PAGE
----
Social Studies Department ElectivesCOURSE DESCRIPTIONSAP U.S. GOVERNMENT AND POLITICS 5 credits – 1 year - Grades 11, 12
Pre-requisite: Teacher recommendation, final grade of B- in AP US History or A in Enriched US History 2, Enriched US History 1 and completion of summer project. Note: Students enrolled in AP courses are required to take the AP exam.
This elective course provides students with an analytical perspective on government and politics in the United States. The course includes both the study of general concepts used to interpret U.S. policies and the analysis of specific examples. It also requires familiarity with the voices, groups, institutions, beliefs and ideas that constitute U.S. politicsAP MODERN EUROPEAN HISTORY 5 credits – 1 year - Grades 11, 12
Pre-requisite: Teacher recommendation, final grade of B- in AP History or A in Enriched U.S. History 2, Enriched U.S. History 1, and completion of summer project. Note: Students enrolled in AP courses are required to take the AP exam.This course offers a survey of European history from 1400 to 1980. Students use a college-level text, read both primary and secondary sources, do considerable writing, and make oral presentations. In addition to familiarity with major events, students develop their critical thinking skills, finding in each European history unit the significance of an individual, group or event. They must read critically, weigh evidence, and draw valid conclusions. They prepare for the AP Exam in May, which all members of the class are required to take. Those with qualifying scores may earn college credit.AP PSYCHOLOGY 5 credits - 1 year - Grades 11, 12Pre-requisite: Teacher recommendation, final grade of B- in AP or Honors United States History or A in Enriched U.S. History 1 or 2 and completion of summer assignment. Note: Students enrolled in AP courses are required to take the AP exam.This course offers an introduction to the systematic and scientific study of the behavior and mental processes of human beings and other animals. Included are consideration of pyschological facts, principles, and phenomena associated with each major subfield of psychology. Students also learn about the ethics and methods psychologists use in their science and practice. Students prepare for and are required to take the examination in May and may earn college credit depending on their score on that exam.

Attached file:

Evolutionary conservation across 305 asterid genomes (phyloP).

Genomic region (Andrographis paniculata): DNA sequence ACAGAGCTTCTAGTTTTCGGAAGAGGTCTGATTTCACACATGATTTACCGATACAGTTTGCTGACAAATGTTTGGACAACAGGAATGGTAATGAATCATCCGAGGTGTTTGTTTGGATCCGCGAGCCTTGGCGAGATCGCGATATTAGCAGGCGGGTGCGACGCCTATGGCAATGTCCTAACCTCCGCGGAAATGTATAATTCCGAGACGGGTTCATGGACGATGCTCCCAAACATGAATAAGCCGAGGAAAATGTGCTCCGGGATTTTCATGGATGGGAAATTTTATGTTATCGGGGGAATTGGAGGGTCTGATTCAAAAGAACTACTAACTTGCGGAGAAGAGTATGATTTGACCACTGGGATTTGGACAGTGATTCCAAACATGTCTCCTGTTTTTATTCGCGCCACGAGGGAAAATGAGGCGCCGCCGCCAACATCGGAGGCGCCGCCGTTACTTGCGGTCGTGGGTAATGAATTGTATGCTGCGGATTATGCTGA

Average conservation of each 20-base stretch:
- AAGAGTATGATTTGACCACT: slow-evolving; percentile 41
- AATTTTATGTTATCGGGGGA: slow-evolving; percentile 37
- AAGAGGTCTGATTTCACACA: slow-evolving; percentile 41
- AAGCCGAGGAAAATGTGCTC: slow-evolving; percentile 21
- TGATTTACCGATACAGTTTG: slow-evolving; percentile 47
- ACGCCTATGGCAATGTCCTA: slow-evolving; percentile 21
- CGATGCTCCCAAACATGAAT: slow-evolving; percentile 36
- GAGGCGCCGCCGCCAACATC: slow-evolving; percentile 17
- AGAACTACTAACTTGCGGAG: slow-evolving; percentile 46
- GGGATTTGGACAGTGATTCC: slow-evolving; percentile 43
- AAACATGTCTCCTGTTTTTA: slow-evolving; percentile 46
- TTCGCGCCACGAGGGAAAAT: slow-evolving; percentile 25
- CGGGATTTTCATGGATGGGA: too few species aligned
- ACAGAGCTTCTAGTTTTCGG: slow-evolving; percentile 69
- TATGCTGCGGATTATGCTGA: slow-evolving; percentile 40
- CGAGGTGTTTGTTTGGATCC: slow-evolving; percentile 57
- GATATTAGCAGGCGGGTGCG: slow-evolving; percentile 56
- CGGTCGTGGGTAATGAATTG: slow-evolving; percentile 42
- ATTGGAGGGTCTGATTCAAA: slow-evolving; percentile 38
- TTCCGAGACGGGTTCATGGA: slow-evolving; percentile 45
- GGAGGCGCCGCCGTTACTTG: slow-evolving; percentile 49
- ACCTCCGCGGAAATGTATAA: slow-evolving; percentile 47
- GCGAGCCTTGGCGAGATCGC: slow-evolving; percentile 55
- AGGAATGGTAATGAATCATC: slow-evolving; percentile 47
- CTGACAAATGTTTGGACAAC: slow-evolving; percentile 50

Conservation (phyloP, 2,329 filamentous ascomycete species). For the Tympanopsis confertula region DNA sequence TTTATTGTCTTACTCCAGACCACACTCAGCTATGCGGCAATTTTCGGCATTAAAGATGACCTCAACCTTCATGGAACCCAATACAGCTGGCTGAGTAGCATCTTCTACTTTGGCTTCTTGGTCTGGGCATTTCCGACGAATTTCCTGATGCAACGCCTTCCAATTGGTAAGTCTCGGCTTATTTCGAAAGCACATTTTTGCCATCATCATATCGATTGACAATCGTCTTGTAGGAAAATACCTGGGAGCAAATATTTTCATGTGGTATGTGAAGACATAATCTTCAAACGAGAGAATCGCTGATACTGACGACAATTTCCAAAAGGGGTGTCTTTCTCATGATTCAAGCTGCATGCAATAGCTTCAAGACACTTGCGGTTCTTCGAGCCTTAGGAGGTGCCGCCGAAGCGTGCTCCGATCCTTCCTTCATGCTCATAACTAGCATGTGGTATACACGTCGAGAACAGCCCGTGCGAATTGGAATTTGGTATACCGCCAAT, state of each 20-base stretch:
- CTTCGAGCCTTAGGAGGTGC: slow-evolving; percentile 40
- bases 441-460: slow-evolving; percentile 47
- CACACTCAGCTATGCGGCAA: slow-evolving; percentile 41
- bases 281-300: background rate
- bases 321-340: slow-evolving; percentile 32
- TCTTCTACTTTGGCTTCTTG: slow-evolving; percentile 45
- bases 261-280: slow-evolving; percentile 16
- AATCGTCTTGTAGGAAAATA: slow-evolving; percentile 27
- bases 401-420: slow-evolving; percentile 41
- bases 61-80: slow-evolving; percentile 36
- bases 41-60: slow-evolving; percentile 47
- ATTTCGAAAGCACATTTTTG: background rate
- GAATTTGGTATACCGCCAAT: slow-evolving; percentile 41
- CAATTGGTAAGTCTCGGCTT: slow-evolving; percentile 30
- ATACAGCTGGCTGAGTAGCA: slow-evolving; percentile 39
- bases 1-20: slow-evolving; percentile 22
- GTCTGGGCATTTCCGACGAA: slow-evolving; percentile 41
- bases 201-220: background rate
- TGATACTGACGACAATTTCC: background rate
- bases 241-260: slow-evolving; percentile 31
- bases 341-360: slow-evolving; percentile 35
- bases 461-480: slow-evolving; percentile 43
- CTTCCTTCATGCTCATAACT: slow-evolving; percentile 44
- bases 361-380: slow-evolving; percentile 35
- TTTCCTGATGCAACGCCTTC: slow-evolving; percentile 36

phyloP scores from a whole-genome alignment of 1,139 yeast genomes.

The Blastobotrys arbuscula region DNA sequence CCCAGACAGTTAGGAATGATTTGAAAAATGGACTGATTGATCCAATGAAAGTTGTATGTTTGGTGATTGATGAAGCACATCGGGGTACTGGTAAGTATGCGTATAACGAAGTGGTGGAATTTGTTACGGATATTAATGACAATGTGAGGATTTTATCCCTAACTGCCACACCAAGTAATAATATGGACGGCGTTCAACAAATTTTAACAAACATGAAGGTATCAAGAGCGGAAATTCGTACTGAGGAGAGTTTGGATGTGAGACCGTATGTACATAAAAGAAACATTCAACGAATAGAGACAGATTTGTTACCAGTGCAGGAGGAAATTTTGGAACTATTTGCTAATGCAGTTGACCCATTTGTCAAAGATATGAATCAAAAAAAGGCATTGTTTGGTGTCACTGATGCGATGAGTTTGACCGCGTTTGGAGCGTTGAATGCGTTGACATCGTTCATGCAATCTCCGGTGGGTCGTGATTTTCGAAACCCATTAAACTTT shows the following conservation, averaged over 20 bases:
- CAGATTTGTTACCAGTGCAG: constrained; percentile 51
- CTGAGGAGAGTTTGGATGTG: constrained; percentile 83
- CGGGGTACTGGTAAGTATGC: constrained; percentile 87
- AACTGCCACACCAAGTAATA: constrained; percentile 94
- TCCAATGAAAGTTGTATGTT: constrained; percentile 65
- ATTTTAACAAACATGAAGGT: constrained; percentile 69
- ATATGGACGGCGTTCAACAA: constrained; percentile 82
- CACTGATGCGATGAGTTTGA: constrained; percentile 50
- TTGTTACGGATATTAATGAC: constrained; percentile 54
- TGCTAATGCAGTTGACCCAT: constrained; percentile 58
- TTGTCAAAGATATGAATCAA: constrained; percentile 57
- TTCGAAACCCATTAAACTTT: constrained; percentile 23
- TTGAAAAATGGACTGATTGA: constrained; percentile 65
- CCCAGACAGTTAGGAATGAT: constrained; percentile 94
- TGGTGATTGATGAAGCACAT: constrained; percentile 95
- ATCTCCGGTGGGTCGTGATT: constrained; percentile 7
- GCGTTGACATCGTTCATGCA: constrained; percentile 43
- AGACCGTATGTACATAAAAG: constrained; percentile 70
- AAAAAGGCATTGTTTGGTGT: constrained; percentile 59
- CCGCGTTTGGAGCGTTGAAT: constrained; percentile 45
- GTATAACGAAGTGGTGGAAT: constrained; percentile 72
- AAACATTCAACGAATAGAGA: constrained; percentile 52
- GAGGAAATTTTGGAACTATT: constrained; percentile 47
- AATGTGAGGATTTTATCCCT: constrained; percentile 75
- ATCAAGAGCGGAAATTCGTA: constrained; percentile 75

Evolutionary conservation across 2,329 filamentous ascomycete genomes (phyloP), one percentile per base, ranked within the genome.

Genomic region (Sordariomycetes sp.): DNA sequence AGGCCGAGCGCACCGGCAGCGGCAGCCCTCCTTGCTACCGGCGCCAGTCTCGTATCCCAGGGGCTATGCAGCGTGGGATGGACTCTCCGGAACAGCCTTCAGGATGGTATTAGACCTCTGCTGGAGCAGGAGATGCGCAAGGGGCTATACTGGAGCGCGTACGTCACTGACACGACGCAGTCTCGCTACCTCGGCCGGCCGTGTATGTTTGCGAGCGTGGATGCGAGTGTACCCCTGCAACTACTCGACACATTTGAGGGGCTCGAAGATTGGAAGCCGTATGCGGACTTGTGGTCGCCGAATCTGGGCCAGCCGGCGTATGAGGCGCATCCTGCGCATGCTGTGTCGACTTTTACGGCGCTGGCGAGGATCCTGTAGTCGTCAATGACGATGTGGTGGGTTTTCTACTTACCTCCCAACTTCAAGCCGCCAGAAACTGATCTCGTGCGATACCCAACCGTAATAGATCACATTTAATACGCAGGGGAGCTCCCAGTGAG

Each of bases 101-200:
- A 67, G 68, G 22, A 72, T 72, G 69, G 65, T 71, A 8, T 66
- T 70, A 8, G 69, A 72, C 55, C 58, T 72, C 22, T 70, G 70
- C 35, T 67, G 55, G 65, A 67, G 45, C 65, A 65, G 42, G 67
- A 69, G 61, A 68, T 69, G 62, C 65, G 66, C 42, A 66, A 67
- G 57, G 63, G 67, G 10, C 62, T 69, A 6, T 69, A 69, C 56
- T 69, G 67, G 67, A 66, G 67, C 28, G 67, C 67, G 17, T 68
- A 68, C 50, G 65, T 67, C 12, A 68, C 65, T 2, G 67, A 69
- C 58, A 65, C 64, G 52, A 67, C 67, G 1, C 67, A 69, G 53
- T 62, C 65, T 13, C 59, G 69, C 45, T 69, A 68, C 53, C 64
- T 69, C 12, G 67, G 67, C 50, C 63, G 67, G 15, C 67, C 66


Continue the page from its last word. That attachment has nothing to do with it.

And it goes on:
HUMAN BEHAVIOR2.5 credits - 1 semester - Grades 11,12
Pre-requisite: NoneThis is an introduction to basic sociological and psychological concepts and draws on the various fields of each social science discipline--learning, personality, behavior, heredity, mental illness, social psychology, race, gender, deviance and social control. Students examine behavior of both humans and animals in an attempt to improve their understanding of human behavior.INTRO TO ECONOMICS 2.5 credits - 1 semester - Grades 11,12
Students learn how our market economy deals with the basic conflict between unlimited wants and limited resources. Attention is given to such topics as inflation and deflation, business cycles, supply and demand, our monetary system, and ways in which other types of economies deal with economic problems. Students learn basic economic laws and examine different types of economic behavior.
HISTORY Of HOLLYWOOD2.5 credits -1 semester - Grades 11,12 - Offered Even Years
How accurate is the history filmed by the Hollywood moviemakers? This course examines "historical" commercial films as they are presented to modern moviegoers. Students will learn to question what they see on the screen. Sorting through the hype for the accurate historical content and assessing the value of a film will be done through critical movie viewing, and research and analysis of primary and secondary sources.
CURRENT AFFAIRS/DEBATE2.5 credits - 1 semester - Grades 9-12
Students will learn about a broad range of contemporary issues which impact American lives today. Social issues, the economy, foreign policy, and government decisions and actions will make up the categories of current affairs to be studied. Students will form research teams to examine these issues. The semester will culminate in a formal debate of one issue which the students select as most significant.
HOLOCAUST/GENOCIDE STUDIES (261) 2.5 credits - 1 semester Grades 11 - 12
This course will explore the psychological, socio-economic, political and historical forces that allow the occurrence of genocide in contemporary and historical contexts. Study of the Holocaust as propagated by the Nazis in Germany (1933-1945) will be central to the course, as well as (but not limited to) more recent genocidal episodes in the Middle East, Darfur, the Balken Penninsula, Rwanda, and Cambodia. The course will also explore historical antecedents to the Nazi reign of terror, such as the Armenian Genocide of 1915. Topics such as religious/ethnic divisions in the Balkan region, ethnic diversity in Africa, prewar European anti-Semitism, and communist ethnic cleansing will be explored. In addition, students will study the behavior of ordinary citizens who either helped people to escape, stood by and did nothing, or feigned ignorance despite clear evidence of genocide in their midst.